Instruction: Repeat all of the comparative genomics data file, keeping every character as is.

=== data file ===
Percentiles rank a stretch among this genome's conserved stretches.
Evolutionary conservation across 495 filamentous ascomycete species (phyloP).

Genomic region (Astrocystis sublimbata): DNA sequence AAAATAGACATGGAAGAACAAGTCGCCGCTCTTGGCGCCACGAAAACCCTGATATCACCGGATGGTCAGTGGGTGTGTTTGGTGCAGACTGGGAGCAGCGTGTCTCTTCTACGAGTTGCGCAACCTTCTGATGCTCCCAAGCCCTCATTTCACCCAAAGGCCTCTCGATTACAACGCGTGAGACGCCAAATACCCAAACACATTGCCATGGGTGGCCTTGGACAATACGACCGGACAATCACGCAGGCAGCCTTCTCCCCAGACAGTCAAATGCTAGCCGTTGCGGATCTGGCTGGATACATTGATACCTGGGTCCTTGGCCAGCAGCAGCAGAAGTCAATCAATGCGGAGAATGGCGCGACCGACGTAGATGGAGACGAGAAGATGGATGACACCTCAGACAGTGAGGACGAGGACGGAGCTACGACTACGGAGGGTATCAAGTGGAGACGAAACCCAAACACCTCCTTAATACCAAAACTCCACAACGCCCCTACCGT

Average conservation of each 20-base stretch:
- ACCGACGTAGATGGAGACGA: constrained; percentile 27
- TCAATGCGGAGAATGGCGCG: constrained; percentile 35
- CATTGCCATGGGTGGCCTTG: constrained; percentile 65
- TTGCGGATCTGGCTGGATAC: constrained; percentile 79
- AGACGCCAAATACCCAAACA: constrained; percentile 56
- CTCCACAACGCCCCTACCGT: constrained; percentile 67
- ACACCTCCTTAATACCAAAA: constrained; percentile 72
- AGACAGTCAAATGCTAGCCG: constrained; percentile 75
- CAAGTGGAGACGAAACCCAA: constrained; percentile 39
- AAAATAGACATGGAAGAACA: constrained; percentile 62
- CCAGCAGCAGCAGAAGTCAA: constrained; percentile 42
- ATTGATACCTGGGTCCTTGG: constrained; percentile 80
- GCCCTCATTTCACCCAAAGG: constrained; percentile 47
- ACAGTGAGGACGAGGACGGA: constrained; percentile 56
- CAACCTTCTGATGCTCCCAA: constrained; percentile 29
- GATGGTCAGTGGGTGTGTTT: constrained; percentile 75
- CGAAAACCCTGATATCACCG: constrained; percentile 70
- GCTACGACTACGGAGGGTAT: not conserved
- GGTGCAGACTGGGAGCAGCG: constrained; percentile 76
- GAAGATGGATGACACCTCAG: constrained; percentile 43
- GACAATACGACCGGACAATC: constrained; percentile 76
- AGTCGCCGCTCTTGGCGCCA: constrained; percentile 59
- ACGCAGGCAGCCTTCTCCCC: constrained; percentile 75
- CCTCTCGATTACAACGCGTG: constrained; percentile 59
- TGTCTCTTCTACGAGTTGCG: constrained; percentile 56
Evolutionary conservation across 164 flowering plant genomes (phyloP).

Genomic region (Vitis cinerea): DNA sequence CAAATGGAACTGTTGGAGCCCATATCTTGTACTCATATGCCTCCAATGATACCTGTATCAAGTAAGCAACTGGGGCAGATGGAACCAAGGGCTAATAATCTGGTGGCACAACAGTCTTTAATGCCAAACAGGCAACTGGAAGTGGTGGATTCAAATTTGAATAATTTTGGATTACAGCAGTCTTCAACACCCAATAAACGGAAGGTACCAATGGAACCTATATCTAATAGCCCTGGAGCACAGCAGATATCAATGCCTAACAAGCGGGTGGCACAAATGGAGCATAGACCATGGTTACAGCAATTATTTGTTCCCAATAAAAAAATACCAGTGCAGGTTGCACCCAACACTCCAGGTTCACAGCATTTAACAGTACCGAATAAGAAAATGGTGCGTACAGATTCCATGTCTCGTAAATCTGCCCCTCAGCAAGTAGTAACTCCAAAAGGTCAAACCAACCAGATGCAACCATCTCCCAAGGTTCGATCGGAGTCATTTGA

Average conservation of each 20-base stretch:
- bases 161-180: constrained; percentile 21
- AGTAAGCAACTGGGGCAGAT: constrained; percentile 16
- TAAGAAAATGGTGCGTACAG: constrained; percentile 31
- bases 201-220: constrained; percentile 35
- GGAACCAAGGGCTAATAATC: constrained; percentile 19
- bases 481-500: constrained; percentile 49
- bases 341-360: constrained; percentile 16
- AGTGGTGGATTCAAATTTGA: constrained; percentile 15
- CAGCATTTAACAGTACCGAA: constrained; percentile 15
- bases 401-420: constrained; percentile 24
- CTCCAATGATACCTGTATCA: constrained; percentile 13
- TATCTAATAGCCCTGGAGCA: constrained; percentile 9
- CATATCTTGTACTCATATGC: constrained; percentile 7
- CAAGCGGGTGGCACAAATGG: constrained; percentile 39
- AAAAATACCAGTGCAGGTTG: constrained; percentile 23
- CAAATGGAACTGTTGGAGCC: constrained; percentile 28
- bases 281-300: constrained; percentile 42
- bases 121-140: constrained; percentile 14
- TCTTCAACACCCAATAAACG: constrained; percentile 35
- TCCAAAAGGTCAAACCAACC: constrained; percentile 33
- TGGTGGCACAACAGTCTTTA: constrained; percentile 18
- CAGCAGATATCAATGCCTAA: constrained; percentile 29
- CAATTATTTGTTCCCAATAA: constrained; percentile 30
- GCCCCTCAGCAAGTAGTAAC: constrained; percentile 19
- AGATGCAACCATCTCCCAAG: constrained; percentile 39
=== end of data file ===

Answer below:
Percentiles rank a stretch among this genome's conserved stretches.
Evolutionary conservation across 495 filamentous ascomycete species (phyloP).

Genomic region (Astrocystis sublimbata): DNA sequence AAAATAGACATGGAAGAACAAGTCGCCGCTCTTGGCGCCACGAAAACCCTGATATCACCGGATGGTCAGTGGGTGTGTTTGGTGCAGACTGGGAGCAGCGTGTCTCTTCTACGAGTTGCGCAACCTTCTGATGCTCCCAAGCCCTCATTTCACCCAAAGGCCTCTCGATTACAACGCGTGAGACGCCAAATACCCAAACACATTGCCATGGGTGGCCTTGGACAATACGACCGGACAATCACGCAGGCAGCCTTCTCCCCAGACAGTCAAATGCTAGCCGTTGCGGATCTGGCTGGATACATTGATACCTGGGTCCTTGGCCAGCAGCAGCAGAAGTCAATCAATGCGGAGAATGGCGCGACCGACGTAGATGGAGACGAGAAGATGGATGACACCTCAGACAGTGAGGACGAGGACGGAGCTACGACTACGGAGGGTATCAAGTGGAGACGAAACCCAAACACCTCCTTAATACCAAAACTCCACAACGCCCCTACCGT

Average conservation of each 20-base stretch:
- ACCGACGTAGATGGAGACGA: constrained; percentile 27
- TCAATGCGGAGAATGGCGCG: constrained; percentile 35
- CATTGCCATGGGTGGCCTTG: constrained; percentile 65
- TTGCGGATCTGGCTGGATAC: constrained; percentile 79
- AGACGCCAAATACCCAAACA: constrained; percentile 56
- CTCCACAACGCCCCTACCGT: constrained; percentile 67
- ACACCTCCTTAATACCAAAA: constrained; percentile 72
- AGACAGTCAAATGCTAGCCG: constrained; percentile 75
- CAAGTGGAGACGAAACCCAA: constrained; percentile 39
- AAAATAGACATGGAAGAACA: constrained; percentile 62
- CCAGCAGCAGCAGAAGTCAA: constrained; percentile 42
- ATTGATACCTGGGTCCTTGG: constrained; percentile 80
- GCCCTCATTTCACCCAAAGG: constrained; percentile 47
- ACAGTGAGGACGAGGACGGA: constrained; percentile 56
- CAACCTTCTGATGCTCCCAA: constrained; percentile 29
- GATGGTCAGTGGGTGTGTTT: constrained; percentile 75
- CGAAAACCCTGATATCACCG: constrained; percentile 70
- GCTACGACTACGGAGGGTAT: not conserved
- GGTGCAGACTGGGAGCAGCG: constrained; percentile 76
- GAAGATGGATGACACCTCAG: constrained; percentile 43
- GACAATACGACCGGACAATC: constrained; percentile 76
- AGTCGCCGCTCTTGGCGCCA: constrained; percentile 59
- ACGCAGGCAGCCTTCTCCCC: constrained; percentile 75
- CCTCTCGATTACAACGCGTG: constrained; percentile 59
- TGTCTCTTCTACGAGTTGCG: constrained; percentile 56
Evolutionary conservation across 164 flowering plant genomes (phyloP).

Genomic region (Vitis cinerea): DNA sequence CAAATGGAACTGTTGGAGCCCATATCTTGTACTCATATGCCTCCAATGATACCTGTATCAAGTAAGCAACTGGGGCAGATGGAACCAAGGGCTAATAATCTGGTGGCACAACAGTCTTTAATGCCAAACAGGCAACTGGAAGTGGTGGATTCAAATTTGAATAATTTTGGATTACAGCAGTCTTCAACACCCAATAAACGGAAGGTACCAATGGAACCTATATCTAATAGCCCTGGAGCACAGCAGATATCAATGCCTAACAAGCGGGTGGCACAAATGGAGCATAGACCATGGTTACAGCAATTATTTGTTCCCAATAAAAAAATACCAGTGCAGGTTGCACCCAACACTCCAGGTTCACAGCATTTAACAGTACCGAATAAGAAAATGGTGCGTACAGATTCCATGTCTCGTAAATCTGCCCCTCAGCAAGTAGTAACTCCAAAAGGTCAAACCAACCAGATGCAACCATCTCCCAAGGTTCGATCGGAGTCATTTGA

Average conservation of each 20-base stretch:
- bases 161-180: constrained; percentile 21
- AGTAAGCAACTGGGGCAGAT: constrained; percentile 16
- TAAGAAAATGGTGCGTACAG: constrained; percentile 31
- bases 201-220: constrained; percentile 35
- GGAACCAAGGGCTAATAATC: constrained; percentile 19
- bases 481-500: constrained; percentile 49
- bases 341-360: constrained; percentile 16
- AGTGGTGGATTCAAATTTGA: constrained; percentile 15
- CAGCATTTAACAGTACCGAA: constrained; percentile 15
- bases 401-420: constrained; percentile 24
- CTCCAATGATACCTGTATCA: constrained; percentile 13
- TATCTAATAGCCCTGGAGCA: constrained; percentile 9
- CATATCTTGTACTCATATGC: constrained; percentile 7
- CAAGCGGGTGGCACAAATGG: constrained; percentile 39
- AAAAATACCAGTGCAGGTTG: constrained; percentile 23
- CAAATGGAACTGTTGGAGCC: constrained; percentile 28
- bases 281-300: constrained; percentile 42
- bases 121-140: constrained; percentile 14
- TCTTCAACACCCAATAAACG: constrained; percentile 35
- TCCAAAAGGTCAAACCAACC: constrained; percentile 33
- TGGTGGCACAACAGTCTTTA: constrained; percentile 18
- CAGCAGATATCAATGCCTAA: constrained; percentile 29
- CAATTATTTGTTCCCAATAA: constrained; percentile 30
- GCCCCTCAGCAAGTAGTAAC: constrained; percentile 19
- AGATGCAACCATCTCCCAAG: constrained; percentile 39